I grew up Catholic, and had argued myself to the “correct” conclusion, that the Church’s teachings and morality were soundly defensible via logic. During college, however, my views on morality, especially but not limited to sexual morality, changed, forcing me to re-evaluate the logical connections I had previously accepted. (I remember vividly one time, while riding a horse into Damascus, reading a speech of Douglas Adams where he forcefully argues that calling masturbation wrong on the grounds that it does harm is not only false but unconscionably cruel.) I became convinced that humans have the power and the right to decide on what is just and moral together — that no god worthy of the name would give moral edicts at all, and certainly not ones merely reinforcing old, old prejudices.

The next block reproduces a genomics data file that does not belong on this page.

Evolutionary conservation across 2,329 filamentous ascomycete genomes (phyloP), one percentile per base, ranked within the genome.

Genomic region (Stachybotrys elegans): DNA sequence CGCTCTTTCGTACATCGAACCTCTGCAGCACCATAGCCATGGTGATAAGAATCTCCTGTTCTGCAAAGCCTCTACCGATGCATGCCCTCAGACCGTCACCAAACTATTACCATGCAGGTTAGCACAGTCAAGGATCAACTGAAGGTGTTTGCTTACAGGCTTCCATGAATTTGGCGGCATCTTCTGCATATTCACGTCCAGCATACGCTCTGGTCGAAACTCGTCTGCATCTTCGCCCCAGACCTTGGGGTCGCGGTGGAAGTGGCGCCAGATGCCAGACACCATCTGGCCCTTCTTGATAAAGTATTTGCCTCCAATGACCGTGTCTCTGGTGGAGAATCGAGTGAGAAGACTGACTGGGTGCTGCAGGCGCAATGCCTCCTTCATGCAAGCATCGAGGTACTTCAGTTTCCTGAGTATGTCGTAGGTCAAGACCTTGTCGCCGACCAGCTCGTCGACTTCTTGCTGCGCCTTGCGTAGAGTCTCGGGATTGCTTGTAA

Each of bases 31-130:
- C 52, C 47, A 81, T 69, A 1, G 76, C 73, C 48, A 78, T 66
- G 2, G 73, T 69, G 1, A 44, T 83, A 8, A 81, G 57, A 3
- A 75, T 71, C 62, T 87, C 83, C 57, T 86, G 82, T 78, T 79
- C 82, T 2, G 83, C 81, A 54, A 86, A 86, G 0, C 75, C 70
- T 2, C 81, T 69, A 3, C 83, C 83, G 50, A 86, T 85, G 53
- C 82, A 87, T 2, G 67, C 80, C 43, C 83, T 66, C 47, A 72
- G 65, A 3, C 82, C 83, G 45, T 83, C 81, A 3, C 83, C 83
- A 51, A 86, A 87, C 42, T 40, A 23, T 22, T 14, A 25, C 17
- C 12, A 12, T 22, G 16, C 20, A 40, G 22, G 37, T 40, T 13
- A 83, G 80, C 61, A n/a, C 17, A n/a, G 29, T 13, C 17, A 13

I am an atheist because I became convinced that god was a story we invented. But I call myself an atheist because I do believe in something: I believe that we can do better.